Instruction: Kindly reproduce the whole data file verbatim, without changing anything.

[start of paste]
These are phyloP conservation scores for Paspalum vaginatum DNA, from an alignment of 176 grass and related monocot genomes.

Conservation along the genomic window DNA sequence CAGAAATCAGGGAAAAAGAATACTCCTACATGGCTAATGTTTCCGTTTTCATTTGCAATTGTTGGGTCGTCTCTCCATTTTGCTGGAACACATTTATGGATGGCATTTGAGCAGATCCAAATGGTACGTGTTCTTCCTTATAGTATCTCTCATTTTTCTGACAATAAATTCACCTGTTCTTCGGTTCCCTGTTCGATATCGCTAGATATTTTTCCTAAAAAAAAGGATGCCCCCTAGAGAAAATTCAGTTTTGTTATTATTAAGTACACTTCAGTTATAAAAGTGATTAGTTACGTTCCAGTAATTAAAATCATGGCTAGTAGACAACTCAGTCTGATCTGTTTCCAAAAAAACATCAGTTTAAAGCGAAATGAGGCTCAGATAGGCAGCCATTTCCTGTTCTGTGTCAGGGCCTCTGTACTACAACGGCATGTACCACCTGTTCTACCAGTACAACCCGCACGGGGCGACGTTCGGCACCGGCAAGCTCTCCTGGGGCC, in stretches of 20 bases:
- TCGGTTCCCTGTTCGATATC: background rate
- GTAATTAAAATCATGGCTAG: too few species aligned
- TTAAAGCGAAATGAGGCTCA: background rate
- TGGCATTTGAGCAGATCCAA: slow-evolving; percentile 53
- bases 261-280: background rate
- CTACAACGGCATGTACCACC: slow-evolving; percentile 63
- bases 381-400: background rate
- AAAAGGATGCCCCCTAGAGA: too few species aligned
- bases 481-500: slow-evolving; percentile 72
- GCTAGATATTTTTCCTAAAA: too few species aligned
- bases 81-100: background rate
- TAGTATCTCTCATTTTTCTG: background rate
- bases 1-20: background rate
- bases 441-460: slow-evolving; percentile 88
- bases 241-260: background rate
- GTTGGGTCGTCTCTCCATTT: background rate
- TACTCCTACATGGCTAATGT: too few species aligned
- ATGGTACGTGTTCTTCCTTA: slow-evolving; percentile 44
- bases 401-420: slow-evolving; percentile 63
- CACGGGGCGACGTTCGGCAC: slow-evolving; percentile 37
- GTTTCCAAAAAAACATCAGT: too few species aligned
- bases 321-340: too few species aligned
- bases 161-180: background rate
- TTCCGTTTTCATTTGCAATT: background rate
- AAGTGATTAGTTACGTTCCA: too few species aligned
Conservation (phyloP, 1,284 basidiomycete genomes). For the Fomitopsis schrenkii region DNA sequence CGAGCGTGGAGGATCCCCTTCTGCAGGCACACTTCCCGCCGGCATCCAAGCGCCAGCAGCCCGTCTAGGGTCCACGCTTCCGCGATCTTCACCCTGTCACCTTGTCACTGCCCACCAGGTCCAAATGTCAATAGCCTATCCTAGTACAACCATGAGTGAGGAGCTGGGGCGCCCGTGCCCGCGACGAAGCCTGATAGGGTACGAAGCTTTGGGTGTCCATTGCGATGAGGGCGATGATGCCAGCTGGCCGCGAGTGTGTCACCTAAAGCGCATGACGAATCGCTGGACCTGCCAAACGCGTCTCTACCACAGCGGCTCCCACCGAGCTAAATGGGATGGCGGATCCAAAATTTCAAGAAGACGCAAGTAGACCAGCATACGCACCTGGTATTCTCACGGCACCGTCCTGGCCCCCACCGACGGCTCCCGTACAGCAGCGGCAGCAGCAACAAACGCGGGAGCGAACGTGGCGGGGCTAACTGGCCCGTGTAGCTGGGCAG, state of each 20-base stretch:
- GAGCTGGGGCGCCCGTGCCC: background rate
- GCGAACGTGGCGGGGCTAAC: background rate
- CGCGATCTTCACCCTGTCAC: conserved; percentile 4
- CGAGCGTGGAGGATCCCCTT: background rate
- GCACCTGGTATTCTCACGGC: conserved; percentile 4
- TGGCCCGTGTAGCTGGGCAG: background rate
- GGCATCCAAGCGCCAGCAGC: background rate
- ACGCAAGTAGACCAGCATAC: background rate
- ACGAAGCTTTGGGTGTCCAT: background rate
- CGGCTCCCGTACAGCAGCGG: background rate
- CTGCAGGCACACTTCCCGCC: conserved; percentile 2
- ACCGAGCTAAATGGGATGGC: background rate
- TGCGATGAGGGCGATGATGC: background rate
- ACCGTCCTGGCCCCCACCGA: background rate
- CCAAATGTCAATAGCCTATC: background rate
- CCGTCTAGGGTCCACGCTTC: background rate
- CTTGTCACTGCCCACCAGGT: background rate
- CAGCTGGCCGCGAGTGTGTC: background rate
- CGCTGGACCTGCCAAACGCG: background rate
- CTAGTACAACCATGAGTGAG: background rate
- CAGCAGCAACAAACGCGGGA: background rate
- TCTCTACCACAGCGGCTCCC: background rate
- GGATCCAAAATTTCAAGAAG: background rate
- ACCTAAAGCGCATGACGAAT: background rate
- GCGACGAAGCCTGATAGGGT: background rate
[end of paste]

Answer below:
These are phyloP conservation scores for Paspalum vaginatum DNA, from an alignment of 176 grass and related monocot genomes.

Conservation along the genomic window DNA sequence CAGAAATCAGGGAAAAAGAATACTCCTACATGGCTAATGTTTCCGTTTTCATTTGCAATTGTTGGGTCGTCTCTCCATTTTGCTGGAACACATTTATGGATGGCATTTGAGCAGATCCAAATGGTACGTGTTCTTCCTTATAGTATCTCTCATTTTTCTGACAATAAATTCACCTGTTCTTCGGTTCCCTGTTCGATATCGCTAGATATTTTTCCTAAAAAAAAGGATGCCCCCTAGAGAAAATTCAGTTTTGTTATTATTAAGTACACTTCAGTTATAAAAGTGATTAGTTACGTTCCAGTAATTAAAATCATGGCTAGTAGACAACTCAGTCTGATCTGTTTCCAAAAAAACATCAGTTTAAAGCGAAATGAGGCTCAGATAGGCAGCCATTTCCTGTTCTGTGTCAGGGCCTCTGTACTACAACGGCATGTACCACCTGTTCTACCAGTACAACCCGCACGGGGCGACGTTCGGCACCGGCAAGCTCTCCTGGGGCC, in stretches of 20 bases:
- TCGGTTCCCTGTTCGATATC: background rate
- GTAATTAAAATCATGGCTAG: too few species aligned
- TTAAAGCGAAATGAGGCTCA: background rate
- TGGCATTTGAGCAGATCCAA: slow-evolving; percentile 53
- bases 261-280: background rate
- CTACAACGGCATGTACCACC: slow-evolving; percentile 63
- bases 381-400: background rate
- AAAAGGATGCCCCCTAGAGA: too few species aligned
- bases 481-500: slow-evolving; percentile 72
- GCTAGATATTTTTCCTAAAA: too few species aligned
- bases 81-100: background rate
- TAGTATCTCTCATTTTTCTG: background rate
- bases 1-20: background rate
- bases 441-460: slow-evolving; percentile 88
- bases 241-260: background rate
- GTTGGGTCGTCTCTCCATTT: background rate
- TACTCCTACATGGCTAATGT: too few species aligned
- ATGGTACGTGTTCTTCCTTA: slow-evolving; percentile 44
- bases 401-420: slow-evolving; percentile 63
- CACGGGGCGACGTTCGGCAC: slow-evolving; percentile 37
- GTTTCCAAAAAAACATCAGT: too few species aligned
- bases 321-340: too few species aligned
- bases 161-180: background rate
- TTCCGTTTTCATTTGCAATT: background rate
- AAGTGATTAGTTACGTTCCA: too few species aligned
Conservation (phyloP, 1,284 basidiomycete genomes). For the Fomitopsis schrenkii region DNA sequence CGAGCGTGGAGGATCCCCTTCTGCAGGCACACTTCCCGCCGGCATCCAAGCGCCAGCAGCCCGTCTAGGGTCCACGCTTCCGCGATCTTCACCCTGTCACCTTGTCACTGCCCACCAGGTCCAAATGTCAATAGCCTATCCTAGTACAACCATGAGTGAGGAGCTGGGGCGCCCGTGCCCGCGACGAAGCCTGATAGGGTACGAAGCTTTGGGTGTCCATTGCGATGAGGGCGATGATGCCAGCTGGCCGCGAGTGTGTCACCTAAAGCGCATGACGAATCGCTGGACCTGCCAAACGCGTCTCTACCACAGCGGCTCCCACCGAGCTAAATGGGATGGCGGATCCAAAATTTCAAGAAGACGCAAGTAGACCAGCATACGCACCTGGTATTCTCACGGCACCGTCCTGGCCCCCACCGACGGCTCCCGTACAGCAGCGGCAGCAGCAACAAACGCGGGAGCGAACGTGGCGGGGCTAACTGGCCCGTGTAGCTGGGCAG, state of each 20-base stretch:
- GAGCTGGGGCGCCCGTGCCC: background rate
- GCGAACGTGGCGGGGCTAAC: background rate
- CGCGATCTTCACCCTGTCAC: conserved; percentile 4
- CGAGCGTGGAGGATCCCCTT: background rate
- GCACCTGGTATTCTCACGGC: conserved; percentile 4
- TGGCCCGTGTAGCTGGGCAG: background rate
- GGCATCCAAGCGCCAGCAGC: background rate
- ACGCAAGTAGACCAGCATAC: background rate
- ACGAAGCTTTGGGTGTCCAT: background rate
- CGGCTCCCGTACAGCAGCGG: background rate
- CTGCAGGCACACTTCCCGCC: conserved; percentile 2
- ACCGAGCTAAATGGGATGGC: background rate
- TGCGATGAGGGCGATGATGC: background rate
- ACCGTCCTGGCCCCCACCGA: background rate
- CCAAATGTCAATAGCCTATC: background rate
- CCGTCTAGGGTCCACGCTTC: background rate
- CTTGTCACTGCCCACCAGGT: background rate
- CAGCTGGCCGCGAGTGTGTC: background rate
- CGCTGGACCTGCCAAACGCG: background rate
- CTAGTACAACCATGAGTGAG: background rate
- CAGCAGCAACAAACGCGGGA: background rate
- TCTCTACCACAGCGGCTCCC: background rate
- GGATCCAAAATTTCAAGAAG: background rate
- ACCTAAAGCGCATGACGAAT: background rate
- GCGACGAAGCCTGATAGGGT: background rate